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Miami youth sing: ‘Happy birthday Fidel!’

Published Sep 1, 2010 6:04 PM

It was a hot summer night, like most regular humid evenings in South Florida. Most people who are familiar with Miami would be surprised to find themselves in the midst of a crowd of young people singing, “Happy birthday” to Cuban socialist leader Fidel Castro. “Happy birthday Fidel. Happy birthday Fidel. Happy birthday Fidel Castro. Happy birthday to you!”

We celebrated Fidel’s birthday that Aug. 14 night at the grand opening of The Underground Railroad, the city’s newest poetry hangout. No, it was not just a case of “Saturday night fever.” Instead, it’s a clear indication of the changes brewing in the Cuban community here.

Scores of youth expressed their solidarity with the Cuban revolution and praised its rebel commander, who had just turned 84 years old the night before. Poet after poet took the floor that night, filling the hall with spoken word poetry full of audacious verses and conscious rhymes, reflecting the radicalization occurring among the young people of today. The angry words pierced the night, retelling tales of the horrors of capitalism: imperialist wars, foreclosures, unemployment, police brutality, lack of health care and no opportunities to advance or attend college.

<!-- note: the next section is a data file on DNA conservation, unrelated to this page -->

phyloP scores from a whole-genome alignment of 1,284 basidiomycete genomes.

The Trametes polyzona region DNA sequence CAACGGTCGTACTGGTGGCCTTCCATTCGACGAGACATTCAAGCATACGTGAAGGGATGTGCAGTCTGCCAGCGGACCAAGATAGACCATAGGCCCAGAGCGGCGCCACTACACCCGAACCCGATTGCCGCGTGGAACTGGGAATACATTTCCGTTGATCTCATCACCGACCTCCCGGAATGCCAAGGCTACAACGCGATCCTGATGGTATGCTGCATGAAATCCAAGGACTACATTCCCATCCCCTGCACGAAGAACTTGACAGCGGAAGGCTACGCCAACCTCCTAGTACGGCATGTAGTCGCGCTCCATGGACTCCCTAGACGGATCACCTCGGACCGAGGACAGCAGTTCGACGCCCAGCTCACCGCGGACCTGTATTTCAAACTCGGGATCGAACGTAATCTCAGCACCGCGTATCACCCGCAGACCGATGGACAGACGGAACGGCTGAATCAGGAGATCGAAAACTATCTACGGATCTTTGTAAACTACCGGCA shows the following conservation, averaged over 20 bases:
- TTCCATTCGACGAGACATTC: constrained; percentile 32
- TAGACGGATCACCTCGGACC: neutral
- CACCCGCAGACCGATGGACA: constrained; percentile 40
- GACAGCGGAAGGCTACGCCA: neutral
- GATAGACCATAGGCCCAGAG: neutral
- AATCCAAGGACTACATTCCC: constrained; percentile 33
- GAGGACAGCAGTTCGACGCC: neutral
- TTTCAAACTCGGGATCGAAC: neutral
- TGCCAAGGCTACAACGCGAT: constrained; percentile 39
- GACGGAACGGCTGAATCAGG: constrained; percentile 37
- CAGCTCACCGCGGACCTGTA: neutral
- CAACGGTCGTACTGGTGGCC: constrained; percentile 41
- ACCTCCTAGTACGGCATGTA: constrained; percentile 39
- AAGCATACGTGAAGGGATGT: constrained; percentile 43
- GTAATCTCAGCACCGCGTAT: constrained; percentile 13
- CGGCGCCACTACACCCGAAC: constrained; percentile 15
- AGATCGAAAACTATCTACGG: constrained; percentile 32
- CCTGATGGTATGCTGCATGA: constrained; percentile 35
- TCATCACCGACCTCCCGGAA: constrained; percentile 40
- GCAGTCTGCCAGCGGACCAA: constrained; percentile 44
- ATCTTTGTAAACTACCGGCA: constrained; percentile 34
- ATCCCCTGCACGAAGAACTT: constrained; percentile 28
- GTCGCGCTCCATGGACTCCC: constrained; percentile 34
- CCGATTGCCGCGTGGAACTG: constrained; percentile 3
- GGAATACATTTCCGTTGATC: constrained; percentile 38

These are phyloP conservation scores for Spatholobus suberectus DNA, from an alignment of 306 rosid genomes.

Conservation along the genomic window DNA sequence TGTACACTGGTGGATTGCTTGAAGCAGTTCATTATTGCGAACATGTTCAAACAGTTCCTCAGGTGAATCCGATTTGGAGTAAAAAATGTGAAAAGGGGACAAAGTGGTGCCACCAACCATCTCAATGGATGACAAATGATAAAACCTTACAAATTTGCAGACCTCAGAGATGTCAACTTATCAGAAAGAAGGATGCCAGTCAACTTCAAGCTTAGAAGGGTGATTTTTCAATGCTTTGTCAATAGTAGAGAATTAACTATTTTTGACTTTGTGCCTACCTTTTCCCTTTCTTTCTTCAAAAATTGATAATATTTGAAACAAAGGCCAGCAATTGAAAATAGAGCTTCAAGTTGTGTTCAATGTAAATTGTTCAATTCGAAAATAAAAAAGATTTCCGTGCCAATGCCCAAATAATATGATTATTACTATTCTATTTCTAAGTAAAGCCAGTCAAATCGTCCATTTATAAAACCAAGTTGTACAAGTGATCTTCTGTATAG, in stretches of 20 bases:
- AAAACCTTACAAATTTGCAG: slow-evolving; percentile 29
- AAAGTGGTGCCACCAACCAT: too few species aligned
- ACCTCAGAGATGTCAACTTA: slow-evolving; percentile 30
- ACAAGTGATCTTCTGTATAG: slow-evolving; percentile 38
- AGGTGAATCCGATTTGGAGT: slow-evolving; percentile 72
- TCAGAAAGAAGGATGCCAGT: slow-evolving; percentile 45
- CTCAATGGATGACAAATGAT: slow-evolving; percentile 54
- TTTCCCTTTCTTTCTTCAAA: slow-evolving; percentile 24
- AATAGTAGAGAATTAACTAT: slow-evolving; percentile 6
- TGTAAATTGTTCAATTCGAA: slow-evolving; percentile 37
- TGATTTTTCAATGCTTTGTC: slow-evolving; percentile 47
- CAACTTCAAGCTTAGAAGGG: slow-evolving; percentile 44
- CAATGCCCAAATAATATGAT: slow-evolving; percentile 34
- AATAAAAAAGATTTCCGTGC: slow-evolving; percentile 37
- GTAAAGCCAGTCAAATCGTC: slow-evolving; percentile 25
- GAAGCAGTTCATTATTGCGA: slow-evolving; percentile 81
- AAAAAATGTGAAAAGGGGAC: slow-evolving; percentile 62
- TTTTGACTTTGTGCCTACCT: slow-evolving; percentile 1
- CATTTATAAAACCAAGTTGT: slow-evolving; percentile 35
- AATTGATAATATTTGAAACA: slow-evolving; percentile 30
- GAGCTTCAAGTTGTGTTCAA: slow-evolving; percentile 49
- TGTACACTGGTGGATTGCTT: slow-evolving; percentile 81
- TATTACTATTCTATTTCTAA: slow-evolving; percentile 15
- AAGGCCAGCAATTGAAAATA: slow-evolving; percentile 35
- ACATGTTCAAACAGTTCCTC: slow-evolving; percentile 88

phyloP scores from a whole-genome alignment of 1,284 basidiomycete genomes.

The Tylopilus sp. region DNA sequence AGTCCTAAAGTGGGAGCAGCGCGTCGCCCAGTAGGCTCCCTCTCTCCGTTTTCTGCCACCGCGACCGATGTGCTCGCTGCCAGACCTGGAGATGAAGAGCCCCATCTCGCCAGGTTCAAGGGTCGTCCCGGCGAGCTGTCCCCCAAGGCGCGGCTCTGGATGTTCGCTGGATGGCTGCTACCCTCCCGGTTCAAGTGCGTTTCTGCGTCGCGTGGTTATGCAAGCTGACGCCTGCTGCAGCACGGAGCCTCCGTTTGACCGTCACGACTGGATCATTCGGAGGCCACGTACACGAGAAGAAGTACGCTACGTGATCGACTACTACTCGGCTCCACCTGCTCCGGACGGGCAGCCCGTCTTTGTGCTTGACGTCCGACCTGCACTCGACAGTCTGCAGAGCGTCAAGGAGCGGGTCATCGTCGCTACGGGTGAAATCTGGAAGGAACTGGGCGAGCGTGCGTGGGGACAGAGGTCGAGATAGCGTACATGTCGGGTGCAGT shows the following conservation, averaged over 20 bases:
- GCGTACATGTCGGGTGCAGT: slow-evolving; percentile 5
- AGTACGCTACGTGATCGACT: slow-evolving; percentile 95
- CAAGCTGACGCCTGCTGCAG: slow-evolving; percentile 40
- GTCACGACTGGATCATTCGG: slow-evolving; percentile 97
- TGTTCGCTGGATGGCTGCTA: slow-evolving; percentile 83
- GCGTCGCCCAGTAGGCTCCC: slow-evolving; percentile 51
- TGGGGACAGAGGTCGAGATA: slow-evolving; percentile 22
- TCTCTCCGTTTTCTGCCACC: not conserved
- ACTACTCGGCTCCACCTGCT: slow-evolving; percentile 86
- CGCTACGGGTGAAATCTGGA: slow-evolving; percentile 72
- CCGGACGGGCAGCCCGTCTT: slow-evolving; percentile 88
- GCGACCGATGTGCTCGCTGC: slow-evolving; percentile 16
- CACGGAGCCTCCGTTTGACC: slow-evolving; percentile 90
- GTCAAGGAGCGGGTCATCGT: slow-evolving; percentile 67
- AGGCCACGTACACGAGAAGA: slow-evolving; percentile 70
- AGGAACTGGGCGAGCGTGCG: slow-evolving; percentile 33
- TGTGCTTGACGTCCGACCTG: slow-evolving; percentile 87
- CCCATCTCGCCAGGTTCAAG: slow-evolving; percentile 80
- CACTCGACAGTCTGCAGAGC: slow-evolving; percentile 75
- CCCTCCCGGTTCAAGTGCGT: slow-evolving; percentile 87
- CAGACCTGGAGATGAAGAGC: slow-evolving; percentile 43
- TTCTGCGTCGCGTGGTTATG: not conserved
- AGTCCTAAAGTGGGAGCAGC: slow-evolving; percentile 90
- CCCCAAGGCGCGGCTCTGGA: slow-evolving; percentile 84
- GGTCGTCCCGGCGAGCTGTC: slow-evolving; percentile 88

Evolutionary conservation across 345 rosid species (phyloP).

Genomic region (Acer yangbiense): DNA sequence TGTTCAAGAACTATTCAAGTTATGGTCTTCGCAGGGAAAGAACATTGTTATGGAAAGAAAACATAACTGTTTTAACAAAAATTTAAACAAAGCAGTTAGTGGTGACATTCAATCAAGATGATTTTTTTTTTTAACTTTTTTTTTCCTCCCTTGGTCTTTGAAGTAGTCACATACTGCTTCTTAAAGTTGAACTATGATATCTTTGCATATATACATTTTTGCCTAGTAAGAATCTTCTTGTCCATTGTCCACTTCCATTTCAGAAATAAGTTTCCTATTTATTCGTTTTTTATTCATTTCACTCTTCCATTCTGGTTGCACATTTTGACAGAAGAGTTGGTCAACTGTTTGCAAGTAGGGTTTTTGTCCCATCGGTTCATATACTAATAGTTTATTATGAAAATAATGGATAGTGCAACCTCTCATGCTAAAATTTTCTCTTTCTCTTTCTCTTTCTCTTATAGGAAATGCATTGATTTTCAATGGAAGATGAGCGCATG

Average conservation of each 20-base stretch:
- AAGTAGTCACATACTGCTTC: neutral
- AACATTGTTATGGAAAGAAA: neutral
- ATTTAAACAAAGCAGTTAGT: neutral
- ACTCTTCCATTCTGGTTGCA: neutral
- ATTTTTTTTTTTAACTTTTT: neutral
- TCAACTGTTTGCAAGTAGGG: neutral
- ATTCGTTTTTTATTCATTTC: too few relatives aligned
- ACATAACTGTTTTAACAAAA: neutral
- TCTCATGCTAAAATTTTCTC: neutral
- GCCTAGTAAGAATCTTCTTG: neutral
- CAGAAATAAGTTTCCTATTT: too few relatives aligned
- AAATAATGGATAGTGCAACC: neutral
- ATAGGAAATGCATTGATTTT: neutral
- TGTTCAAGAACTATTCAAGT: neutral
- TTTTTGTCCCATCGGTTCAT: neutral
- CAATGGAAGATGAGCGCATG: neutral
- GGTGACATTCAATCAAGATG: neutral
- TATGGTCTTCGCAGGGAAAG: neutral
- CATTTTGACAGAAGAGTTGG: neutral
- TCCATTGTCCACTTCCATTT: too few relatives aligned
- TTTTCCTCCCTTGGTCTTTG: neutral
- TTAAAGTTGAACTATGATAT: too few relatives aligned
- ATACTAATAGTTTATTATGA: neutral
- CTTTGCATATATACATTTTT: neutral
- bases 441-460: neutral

The venue’s host, Malik Shabaaz, a Nuyorican poet who has been a popular fixture in Miami’s spoken word scene for almost a decade, set the mood. Malik is an activist with the Republic of New Africa (RNA) and the National Coalition of Blacks for Reparations in America (NCOBRA).

Shabaaz was born to a Puerto Rican family in New York’s South Bronx. His father joined the Nation of Islam — inspired by the teachings of Malcolm X.

Under the stage name “Prophet,” Shabaaz recites with fiery diction and wit, easily conveying his message of Puerto Rican independence and overall revolutionary change to the audience with persuasive and passionate lines. As coordinator of the open mic, Prophet has offered Miami FIST (Fight Imperialism, Stand Together) a weekly spot on the program and has given the youth organization a platform to reach out and introduce the ideas of Marx, Lenin and Che to those who show up and spend the evening.

Revolutionary-minded youth of all types made up the fervent audience and included members of Iraq Veterans Against the War and its national chairperson, Camilo Mejía. Many ideas on how to overthrow the profit-driven system of exploitation were exchanged, including a segment discussing the term “white supremacy” and what those words meant to everyone present.

Far from being a one-time event, this new poetry spot is programmed for every Saturday night starting at 8 p.m. and opened its doors just in time for the “back to school” season, attracting college and high school age working-class youth, even though it was noted that many could not afford the tuition and costs necessary to go back to school this year.

Martinez is an organizer with Miami FIST.